I quickly gathered a series of maps of oil and natural gas pipelines that criss-cross Eurasia. Notice that some of the maps, though similar, don’t outline the same routes. This is because, some of the established routes are newly constructed and were not built at the time of the map’s inception. Also, some of the proposed lines vacillate between quite possible to unlikely to ever happen. This energy network is not yet fully established and is undergoing fairly rapid changes over the years. I hope, however, that these maps can provide a sense of the energy routes that span this multi-continent network.
A general view of existing and proposed pipelines based on geostrategic parties
Central Asia and surroundings
Eastern Europe and Caucasus
From the US government’s Energy Information Administration
Below is a link to a PDF high resolution map of many of the US military bases and camps in Iraq and Kuwait. This map compiles installations from the Summer of 2008.
To provide some background on past and future posts on Central Asia, I’ve included a demographic map of Central Asia below. Click on it to zoom in.
Below are maps of Afghanistan, to help provide some visual, economic, and demographic context to the country. Click on each map to enlarge.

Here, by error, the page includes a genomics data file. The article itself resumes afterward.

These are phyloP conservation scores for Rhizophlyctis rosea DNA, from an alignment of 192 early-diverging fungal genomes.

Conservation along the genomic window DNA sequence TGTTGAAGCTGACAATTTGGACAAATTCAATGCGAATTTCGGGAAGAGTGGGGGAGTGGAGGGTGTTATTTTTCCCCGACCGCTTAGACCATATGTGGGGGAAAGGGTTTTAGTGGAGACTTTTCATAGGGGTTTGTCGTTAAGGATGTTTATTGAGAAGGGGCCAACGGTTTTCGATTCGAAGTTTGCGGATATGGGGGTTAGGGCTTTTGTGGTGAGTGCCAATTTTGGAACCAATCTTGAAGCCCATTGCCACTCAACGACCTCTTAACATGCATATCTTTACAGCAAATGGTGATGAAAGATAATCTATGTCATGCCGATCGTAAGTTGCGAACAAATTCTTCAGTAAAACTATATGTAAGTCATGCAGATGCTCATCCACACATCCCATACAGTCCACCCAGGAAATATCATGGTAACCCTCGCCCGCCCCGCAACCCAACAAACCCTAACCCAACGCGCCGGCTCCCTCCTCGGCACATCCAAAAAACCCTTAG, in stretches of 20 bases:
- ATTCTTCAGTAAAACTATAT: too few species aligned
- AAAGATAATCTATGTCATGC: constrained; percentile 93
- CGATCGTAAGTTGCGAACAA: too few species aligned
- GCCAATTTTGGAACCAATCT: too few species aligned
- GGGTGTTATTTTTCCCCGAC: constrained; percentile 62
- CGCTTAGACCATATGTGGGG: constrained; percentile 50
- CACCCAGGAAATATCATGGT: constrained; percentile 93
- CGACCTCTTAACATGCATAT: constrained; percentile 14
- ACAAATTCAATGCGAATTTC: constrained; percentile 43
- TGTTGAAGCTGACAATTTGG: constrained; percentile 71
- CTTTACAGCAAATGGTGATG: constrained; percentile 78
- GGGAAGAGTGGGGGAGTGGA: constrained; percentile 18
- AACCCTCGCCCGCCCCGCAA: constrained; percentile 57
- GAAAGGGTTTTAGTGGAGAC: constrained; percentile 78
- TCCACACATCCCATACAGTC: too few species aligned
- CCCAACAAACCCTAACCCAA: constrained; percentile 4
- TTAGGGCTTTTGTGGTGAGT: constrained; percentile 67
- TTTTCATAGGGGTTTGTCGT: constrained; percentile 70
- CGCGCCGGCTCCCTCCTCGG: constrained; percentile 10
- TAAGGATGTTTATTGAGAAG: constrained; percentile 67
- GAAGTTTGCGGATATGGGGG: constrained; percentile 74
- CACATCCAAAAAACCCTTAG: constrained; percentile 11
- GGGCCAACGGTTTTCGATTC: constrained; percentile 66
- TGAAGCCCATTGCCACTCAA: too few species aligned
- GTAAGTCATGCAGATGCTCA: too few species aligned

Intense Opium Cultivation and Taliban Control (2008)
Insurgent Attacks and NATO/Afghan Offensives (2008)
Ethno-linguistic Groups (from 1997)
A more recent and more detailed map of Ethno-linguistic distribution can be found in PDF form at www.afghan-network.net.
A map of tribal groups can be found at the Senlis Council.
Known Resources (from 2008)
Economic Map (from 1982)
The map below shows the rugged nature of the environment in N. Iraq, where the PKK has supplies and people. The PKK has a concentration of bases in the mountains north of Sulaymaniyah. Sulaymaniyah is the ‘capital’ of the Kurdish Democratic Party (KDP). The KDP is one of two ruling parties in the northern Iraq’s Kurdish Regional Government.
The map is from the U.S. Central Intelligence Agency. Click on the thumbnail to view the map in detail.
The below maps are produced by the U.S. Central Intelligence Agency, and archived at the University of Texas Libraries.
They should help provide some context to situation faced in northern Iraq’s Kurdistan Regional Government. Notice that the city of Kirkuk is on the edge of what’s identified as a mainly Kurdish area, surrounded by Turkoman and Arab communities to the west. Click on the maps to enlarge and click again to zoom in. Right click and save to copy them to your computer.
The Kurdistan Democratic Party (KDP) and the Patriotic Union of Kurdistan (PUK), traditionally rivals, have managed to establish a power-sharing formula that’s been in effect since the U.S. occupation of Iraq. The map below clarifies their zones of influence.
Below are some maps identifying population densities and oil infrastructure. Kirkuk is said to hold about 12% of Iraq’s estimated oil reserves.